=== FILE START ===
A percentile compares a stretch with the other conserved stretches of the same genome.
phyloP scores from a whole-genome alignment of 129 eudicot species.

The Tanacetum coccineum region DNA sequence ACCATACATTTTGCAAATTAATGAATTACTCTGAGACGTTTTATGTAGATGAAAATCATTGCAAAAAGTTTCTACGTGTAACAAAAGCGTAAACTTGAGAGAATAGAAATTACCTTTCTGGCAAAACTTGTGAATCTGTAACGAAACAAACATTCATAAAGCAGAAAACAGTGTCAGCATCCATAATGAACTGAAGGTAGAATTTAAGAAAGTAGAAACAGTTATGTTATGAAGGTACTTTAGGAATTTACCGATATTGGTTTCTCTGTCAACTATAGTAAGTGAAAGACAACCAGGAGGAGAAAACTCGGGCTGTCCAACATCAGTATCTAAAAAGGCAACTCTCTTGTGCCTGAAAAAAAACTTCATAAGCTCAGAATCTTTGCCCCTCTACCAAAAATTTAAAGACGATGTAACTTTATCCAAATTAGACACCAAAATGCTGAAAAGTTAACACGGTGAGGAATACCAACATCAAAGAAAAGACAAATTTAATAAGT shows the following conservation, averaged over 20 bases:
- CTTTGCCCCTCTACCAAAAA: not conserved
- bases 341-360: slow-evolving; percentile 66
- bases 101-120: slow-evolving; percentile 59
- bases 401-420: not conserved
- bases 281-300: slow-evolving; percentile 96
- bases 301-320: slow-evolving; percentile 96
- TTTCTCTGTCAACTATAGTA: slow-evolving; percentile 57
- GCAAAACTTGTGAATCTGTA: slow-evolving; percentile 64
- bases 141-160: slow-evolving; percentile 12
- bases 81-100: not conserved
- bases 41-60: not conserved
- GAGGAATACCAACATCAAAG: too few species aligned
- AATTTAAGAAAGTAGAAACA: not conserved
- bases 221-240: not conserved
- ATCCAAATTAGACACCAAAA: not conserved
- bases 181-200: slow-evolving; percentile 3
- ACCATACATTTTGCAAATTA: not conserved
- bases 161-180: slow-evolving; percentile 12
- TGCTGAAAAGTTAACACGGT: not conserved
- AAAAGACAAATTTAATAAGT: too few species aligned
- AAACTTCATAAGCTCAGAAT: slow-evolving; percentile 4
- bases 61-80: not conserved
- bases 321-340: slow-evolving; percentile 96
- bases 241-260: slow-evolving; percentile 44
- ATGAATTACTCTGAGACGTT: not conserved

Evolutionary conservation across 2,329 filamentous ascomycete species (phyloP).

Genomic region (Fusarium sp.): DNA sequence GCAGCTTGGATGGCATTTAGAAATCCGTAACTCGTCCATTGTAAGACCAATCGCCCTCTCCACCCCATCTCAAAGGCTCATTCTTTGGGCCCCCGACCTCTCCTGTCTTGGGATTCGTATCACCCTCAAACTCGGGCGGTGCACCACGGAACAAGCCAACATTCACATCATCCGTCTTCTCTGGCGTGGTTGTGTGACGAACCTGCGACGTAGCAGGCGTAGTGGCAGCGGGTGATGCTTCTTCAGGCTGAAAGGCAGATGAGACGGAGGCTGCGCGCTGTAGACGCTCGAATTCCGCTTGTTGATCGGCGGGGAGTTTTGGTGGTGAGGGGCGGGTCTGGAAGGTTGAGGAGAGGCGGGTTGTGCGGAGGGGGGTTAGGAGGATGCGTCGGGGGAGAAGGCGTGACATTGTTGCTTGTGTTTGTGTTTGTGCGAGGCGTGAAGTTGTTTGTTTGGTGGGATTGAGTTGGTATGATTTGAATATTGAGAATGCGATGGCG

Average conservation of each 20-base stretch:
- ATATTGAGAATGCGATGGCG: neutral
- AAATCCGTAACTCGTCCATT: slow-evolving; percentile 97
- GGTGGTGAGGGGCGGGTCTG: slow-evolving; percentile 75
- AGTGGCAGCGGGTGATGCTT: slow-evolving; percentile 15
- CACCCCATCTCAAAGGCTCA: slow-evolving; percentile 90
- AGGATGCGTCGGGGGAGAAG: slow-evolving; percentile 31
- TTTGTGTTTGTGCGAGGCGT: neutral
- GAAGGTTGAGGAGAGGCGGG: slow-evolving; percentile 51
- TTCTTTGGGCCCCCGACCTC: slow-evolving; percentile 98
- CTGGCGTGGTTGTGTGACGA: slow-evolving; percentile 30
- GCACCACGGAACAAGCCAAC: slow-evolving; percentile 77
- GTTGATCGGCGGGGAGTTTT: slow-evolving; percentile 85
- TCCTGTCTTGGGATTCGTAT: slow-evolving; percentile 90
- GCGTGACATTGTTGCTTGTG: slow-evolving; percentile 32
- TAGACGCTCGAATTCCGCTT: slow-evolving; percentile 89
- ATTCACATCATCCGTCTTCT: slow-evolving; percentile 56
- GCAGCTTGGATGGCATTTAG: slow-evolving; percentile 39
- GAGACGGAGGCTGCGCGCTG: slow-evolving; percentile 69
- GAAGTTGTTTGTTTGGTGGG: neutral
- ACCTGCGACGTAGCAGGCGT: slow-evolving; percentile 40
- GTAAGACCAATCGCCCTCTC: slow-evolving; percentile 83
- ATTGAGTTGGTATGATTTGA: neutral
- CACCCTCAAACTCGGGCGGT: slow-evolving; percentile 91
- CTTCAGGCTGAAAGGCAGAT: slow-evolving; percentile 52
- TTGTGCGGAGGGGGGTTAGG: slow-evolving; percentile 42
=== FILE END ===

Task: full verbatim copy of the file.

A percentile compares a stretch with the other conserved stretches of the same genome.
phyloP scores from a whole-genome alignment of 129 eudicot species.

The Tanacetum coccineum region DNA sequence ACCATACATTTTGCAAATTAATGAATTACTCTGAGACGTTTTATGTAGATGAAAATCATTGCAAAAAGTTTCTACGTGTAACAAAAGCGTAAACTTGAGAGAATAGAAATTACCTTTCTGGCAAAACTTGTGAATCTGTAACGAAACAAACATTCATAAAGCAGAAAACAGTGTCAGCATCCATAATGAACTGAAGGTAGAATTTAAGAAAGTAGAAACAGTTATGTTATGAAGGTACTTTAGGAATTTACCGATATTGGTTTCTCTGTCAACTATAGTAAGTGAAAGACAACCAGGAGGAGAAAACTCGGGCTGTCCAACATCAGTATCTAAAAAGGCAACTCTCTTGTGCCTGAAAAAAAACTTCATAAGCTCAGAATCTTTGCCCCTCTACCAAAAATTTAAAGACGATGTAACTTTATCCAAATTAGACACCAAAATGCTGAAAAGTTAACACGGTGAGGAATACCAACATCAAAGAAAAGACAAATTTAATAAGT shows the following conservation, averaged over 20 bases:
- CTTTGCCCCTCTACCAAAAA: not conserved
- bases 341-360: slow-evolving; percentile 66
- bases 101-120: slow-evolving; percentile 59
- bases 401-420: not conserved
- bases 281-300: slow-evolving; percentile 96
- bases 301-320: slow-evolving; percentile 96
- TTTCTCTGTCAACTATAGTA: slow-evolving; percentile 57
- GCAAAACTTGTGAATCTGTA: slow-evolving; percentile 64
- bases 141-160: slow-evolving; percentile 12
- bases 81-100: not conserved
- bases 41-60: not conserved
- GAGGAATACCAACATCAAAG: too few species aligned
- AATTTAAGAAAGTAGAAACA: not conserved
- bases 221-240: not conserved
- ATCCAAATTAGACACCAAAA: not conserved
- bases 181-200: slow-evolving; percentile 3
- ACCATACATTTTGCAAATTA: not conserved
- bases 161-180: slow-evolving; percentile 12
- TGCTGAAAAGTTAACACGGT: not conserved
- AAAAGACAAATTTAATAAGT: too few species aligned
- AAACTTCATAAGCTCAGAAT: slow-evolving; percentile 4
- bases 61-80: not conserved
- bases 321-340: slow-evolving; percentile 96
- bases 241-260: slow-evolving; percentile 44
- ATGAATTACTCTGAGACGTT: not conserved

Evolutionary conservation across 2,329 filamentous ascomycete species (phyloP).

Genomic region (Fusarium sp.): DNA sequence GCAGCTTGGATGGCATTTAGAAATCCGTAACTCGTCCATTGTAAGACCAATCGCCCTCTCCACCCCATCTCAAAGGCTCATTCTTTGGGCCCCCGACCTCTCCTGTCTTGGGATTCGTATCACCCTCAAACTCGGGCGGTGCACCACGGAACAAGCCAACATTCACATCATCCGTCTTCTCTGGCGTGGTTGTGTGACGAACCTGCGACGTAGCAGGCGTAGTGGCAGCGGGTGATGCTTCTTCAGGCTGAAAGGCAGATGAGACGGAGGCTGCGCGCTGTAGACGCTCGAATTCCGCTTGTTGATCGGCGGGGAGTTTTGGTGGTGAGGGGCGGGTCTGGAAGGTTGAGGAGAGGCGGGTTGTGCGGAGGGGGGTTAGGAGGATGCGTCGGGGGAGAAGGCGTGACATTGTTGCTTGTGTTTGTGTTTGTGCGAGGCGTGAAGTTGTTTGTTTGGTGGGATTGAGTTGGTATGATTTGAATATTGAGAATGCGATGGCG

Average conservation of each 20-base stretch:
- ATATTGAGAATGCGATGGCG: neutral
- AAATCCGTAACTCGTCCATT: slow-evolving; percentile 97
- GGTGGTGAGGGGCGGGTCTG: slow-evolving; percentile 75
- AGTGGCAGCGGGTGATGCTT: slow-evolving; percentile 15
- CACCCCATCTCAAAGGCTCA: slow-evolving; percentile 90
- AGGATGCGTCGGGGGAGAAG: slow-evolving; percentile 31
- TTTGTGTTTGTGCGAGGCGT: neutral
- GAAGGTTGAGGAGAGGCGGG: slow-evolving; percentile 51
- TTCTTTGGGCCCCCGACCTC: slow-evolving; percentile 98
- CTGGCGTGGTTGTGTGACGA: slow-evolving; percentile 30
- GCACCACGGAACAAGCCAAC: slow-evolving; percentile 77
- GTTGATCGGCGGGGAGTTTT: slow-evolving; percentile 85
- TCCTGTCTTGGGATTCGTAT: slow-evolving; percentile 90
- GCGTGACATTGTTGCTTGTG: slow-evolving; percentile 32
- TAGACGCTCGAATTCCGCTT: slow-evolving; percentile 89
- ATTCACATCATCCGTCTTCT: slow-evolving; percentile 56
- GCAGCTTGGATGGCATTTAG: slow-evolving; percentile 39
- GAGACGGAGGCTGCGCGCTG: slow-evolving; percentile 69
- GAAGTTGTTTGTTTGGTGGG: neutral
- ACCTGCGACGTAGCAGGCGT: slow-evolving; percentile 40
- GTAAGACCAATCGCCCTCTC: slow-evolving; percentile 83
- ATTGAGTTGGTATGATTTGA: neutral
- CACCCTCAAACTCGGGCGGT: slow-evolving; percentile 91
- CTTCAGGCTGAAAGGCAGAT: slow-evolving; percentile 52
- TTGTGCGGAGGGGGGTTAGG: slow-evolving; percentile 42